NATOSource|Daily News of the World's Most Powerful Alliance

April 21, 2016
Akula class Russian submarine, June 3, 2008
Russian attack submarines, the most in two decades, are prowling the coastlines of Scandinavia and Scotland, the Mediterranean Sea and the North Atlantic in what Western military officials say is a significantly increased presence aimed at contesting American and NATO undersea dominance.

Adm. Mark Ferguson, the United States Navy’s top commander in Europe, said last fall that the intensity of Russian submarine patrols had risen by almost 50 percent over the past year, citing public remarks by the Russian Navy chief, Adm. Viktor Chirkov. Analysts say that tempo has not changed since then.
The patrols are the most visible sign of a renewed interest in submarine warfare by President Vladimir V. Putin, whose government has spent billions of dollars for new classes of diesel and nuclear-powered attack submarines that are quieter, better armed and operated by more proficient crews than in the past....
American naval officials say that in the short term, the growing number of Russian submarines, with their ability to shadow Western vessels and European coastlines, will require more ships, planes and subs to monitor them. In the long term, the Defense Department has proposed $8.1 billion over the next five years for “undersea capabilities,” including nine new Virginia-class attack submarines that can carry up to 40 Tomahawk cruise missiles, more than triple the capacity now.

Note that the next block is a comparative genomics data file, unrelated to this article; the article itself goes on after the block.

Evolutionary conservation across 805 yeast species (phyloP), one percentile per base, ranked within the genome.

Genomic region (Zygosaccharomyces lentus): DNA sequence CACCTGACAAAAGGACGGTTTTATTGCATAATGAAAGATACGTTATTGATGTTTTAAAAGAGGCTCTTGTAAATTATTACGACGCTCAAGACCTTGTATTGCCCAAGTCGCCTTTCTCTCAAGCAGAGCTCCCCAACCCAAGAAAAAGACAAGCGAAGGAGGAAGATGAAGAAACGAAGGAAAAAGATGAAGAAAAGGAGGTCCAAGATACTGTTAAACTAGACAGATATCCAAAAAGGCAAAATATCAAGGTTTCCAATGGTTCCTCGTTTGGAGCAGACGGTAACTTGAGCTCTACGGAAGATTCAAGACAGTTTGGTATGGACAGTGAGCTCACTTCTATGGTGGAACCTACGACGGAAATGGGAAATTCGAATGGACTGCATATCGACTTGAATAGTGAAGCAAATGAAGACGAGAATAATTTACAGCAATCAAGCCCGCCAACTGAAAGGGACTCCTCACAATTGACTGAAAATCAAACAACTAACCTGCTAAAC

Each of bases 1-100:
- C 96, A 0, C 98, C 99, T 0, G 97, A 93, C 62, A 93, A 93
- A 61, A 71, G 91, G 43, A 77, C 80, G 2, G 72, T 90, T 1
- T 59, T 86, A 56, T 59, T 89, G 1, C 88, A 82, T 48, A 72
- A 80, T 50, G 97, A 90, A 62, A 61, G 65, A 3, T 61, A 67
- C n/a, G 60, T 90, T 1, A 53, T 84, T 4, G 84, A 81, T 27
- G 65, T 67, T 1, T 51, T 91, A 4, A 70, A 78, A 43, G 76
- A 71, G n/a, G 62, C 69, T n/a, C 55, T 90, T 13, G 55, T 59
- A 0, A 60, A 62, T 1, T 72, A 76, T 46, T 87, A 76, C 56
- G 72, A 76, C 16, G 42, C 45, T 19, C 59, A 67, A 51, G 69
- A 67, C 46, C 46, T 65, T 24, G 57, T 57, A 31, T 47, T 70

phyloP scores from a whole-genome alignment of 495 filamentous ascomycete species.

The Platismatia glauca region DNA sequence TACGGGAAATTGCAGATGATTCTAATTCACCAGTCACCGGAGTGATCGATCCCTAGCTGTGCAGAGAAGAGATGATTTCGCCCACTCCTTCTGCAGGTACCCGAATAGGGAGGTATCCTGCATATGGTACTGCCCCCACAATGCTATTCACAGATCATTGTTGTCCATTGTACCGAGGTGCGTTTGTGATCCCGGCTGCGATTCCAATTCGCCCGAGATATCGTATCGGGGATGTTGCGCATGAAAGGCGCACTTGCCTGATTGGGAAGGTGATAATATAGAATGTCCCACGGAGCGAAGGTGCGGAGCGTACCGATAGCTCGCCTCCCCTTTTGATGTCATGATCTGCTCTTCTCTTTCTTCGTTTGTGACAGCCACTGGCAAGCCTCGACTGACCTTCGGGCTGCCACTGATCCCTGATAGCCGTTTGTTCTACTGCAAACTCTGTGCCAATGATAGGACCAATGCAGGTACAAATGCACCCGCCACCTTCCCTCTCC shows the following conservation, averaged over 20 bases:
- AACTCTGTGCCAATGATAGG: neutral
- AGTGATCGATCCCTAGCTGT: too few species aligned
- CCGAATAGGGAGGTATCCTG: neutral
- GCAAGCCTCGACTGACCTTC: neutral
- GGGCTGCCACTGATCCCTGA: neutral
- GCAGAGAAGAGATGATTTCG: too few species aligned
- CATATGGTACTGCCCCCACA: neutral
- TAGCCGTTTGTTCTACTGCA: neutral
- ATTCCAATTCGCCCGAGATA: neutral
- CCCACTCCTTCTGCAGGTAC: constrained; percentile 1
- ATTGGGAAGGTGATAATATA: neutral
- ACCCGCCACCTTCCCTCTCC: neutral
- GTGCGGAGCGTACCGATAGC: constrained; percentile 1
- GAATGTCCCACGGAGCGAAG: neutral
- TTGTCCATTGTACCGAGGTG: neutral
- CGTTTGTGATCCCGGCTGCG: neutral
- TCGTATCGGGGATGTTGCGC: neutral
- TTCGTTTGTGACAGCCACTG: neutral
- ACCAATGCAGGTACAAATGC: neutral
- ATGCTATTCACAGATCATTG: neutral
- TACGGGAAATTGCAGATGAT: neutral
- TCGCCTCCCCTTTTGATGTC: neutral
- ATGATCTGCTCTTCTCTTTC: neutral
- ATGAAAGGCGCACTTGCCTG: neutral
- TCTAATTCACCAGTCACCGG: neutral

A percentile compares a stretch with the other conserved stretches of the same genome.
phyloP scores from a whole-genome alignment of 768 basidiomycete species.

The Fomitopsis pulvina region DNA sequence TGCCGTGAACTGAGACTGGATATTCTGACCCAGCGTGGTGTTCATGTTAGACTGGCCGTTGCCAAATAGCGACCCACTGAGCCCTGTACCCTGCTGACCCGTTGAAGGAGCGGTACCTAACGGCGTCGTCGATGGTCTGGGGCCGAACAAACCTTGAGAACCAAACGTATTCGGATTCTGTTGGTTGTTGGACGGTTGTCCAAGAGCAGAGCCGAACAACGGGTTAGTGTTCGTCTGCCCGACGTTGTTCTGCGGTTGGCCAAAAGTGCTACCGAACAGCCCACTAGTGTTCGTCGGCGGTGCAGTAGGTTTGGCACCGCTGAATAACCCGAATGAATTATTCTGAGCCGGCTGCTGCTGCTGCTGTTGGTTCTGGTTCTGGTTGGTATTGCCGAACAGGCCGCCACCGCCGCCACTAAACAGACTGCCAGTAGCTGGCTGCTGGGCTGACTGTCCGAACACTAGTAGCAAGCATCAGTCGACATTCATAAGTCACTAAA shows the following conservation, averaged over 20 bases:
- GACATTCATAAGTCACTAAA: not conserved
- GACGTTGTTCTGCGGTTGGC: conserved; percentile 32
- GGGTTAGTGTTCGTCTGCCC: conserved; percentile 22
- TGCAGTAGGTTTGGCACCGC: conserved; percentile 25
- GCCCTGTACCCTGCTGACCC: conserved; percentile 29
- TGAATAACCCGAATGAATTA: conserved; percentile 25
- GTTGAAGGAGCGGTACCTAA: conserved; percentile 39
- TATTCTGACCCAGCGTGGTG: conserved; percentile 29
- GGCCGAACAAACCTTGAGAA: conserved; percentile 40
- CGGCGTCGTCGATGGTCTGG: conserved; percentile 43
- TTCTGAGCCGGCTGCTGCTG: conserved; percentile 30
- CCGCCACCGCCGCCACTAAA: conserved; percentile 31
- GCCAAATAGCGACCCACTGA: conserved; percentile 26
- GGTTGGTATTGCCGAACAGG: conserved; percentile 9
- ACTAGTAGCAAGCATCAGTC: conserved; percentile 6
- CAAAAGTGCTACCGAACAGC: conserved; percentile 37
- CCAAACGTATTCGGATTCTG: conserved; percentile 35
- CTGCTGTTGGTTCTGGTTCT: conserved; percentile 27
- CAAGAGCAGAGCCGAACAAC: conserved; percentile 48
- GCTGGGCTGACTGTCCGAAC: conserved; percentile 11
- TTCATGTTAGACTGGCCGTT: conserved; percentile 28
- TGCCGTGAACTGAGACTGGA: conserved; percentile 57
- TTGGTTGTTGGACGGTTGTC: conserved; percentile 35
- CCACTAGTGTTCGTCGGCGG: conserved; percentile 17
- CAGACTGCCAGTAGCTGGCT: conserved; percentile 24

“We’re back to the great powers competition,” Adm. John M. Richardson, the chief of naval operations, said in an interview.
Last week, unarmed Russian warplanes repeatedly buzzed a Navy destroyer in the Baltic Sea and at one point came within 30 feet of the warship, American officials said. Last year some of Russia’s new diesel submarines launched four cruise missiles at targets in Syria....
Moscow’s recently revised national security and maritime strategies emphasize the need for Russian maritime forces to project power and to have access to the broader Atlantic Ocean as well as the Arctic.
Russian submarines and spy ships now operate near the vital undersea cables that carry almost all global Internet communications, raising concerns among some American military and intelligence officials that the Russians could attack those lines in times of tension or conflict. Russia is also building an undersea unmanned drone capable of carrying a small, tactical nuclear weapon to use against harbors or coastal areas, American military and intelligence analysts said....
Analysts say that Moscow’s continued investment in attack submarines is in contrast to the quality of many of Russia’s land and air forces that frayed in the post-Cold War era.
“In the Russian naval structure, submarines are the crown jewels for naval combat power,” said Magnus Nordenman, director of the Atlantic Council’s trans-Atlantic security initiative in Washington. “The U.S. and NATO haven’t focused on anti-submarine operations lately, and they’ve let that skill deteriorate....”
Navy officials express concern that more Russian submarine patrols will push out beyond the Atlantic into the Mediterranean and the Black Sea. Russia has one Mediterranean port now, in Tartus, Syria, but Navy officials here say Moscow wants to establish others, perhaps in Cyprus, Egypt or even Libya.

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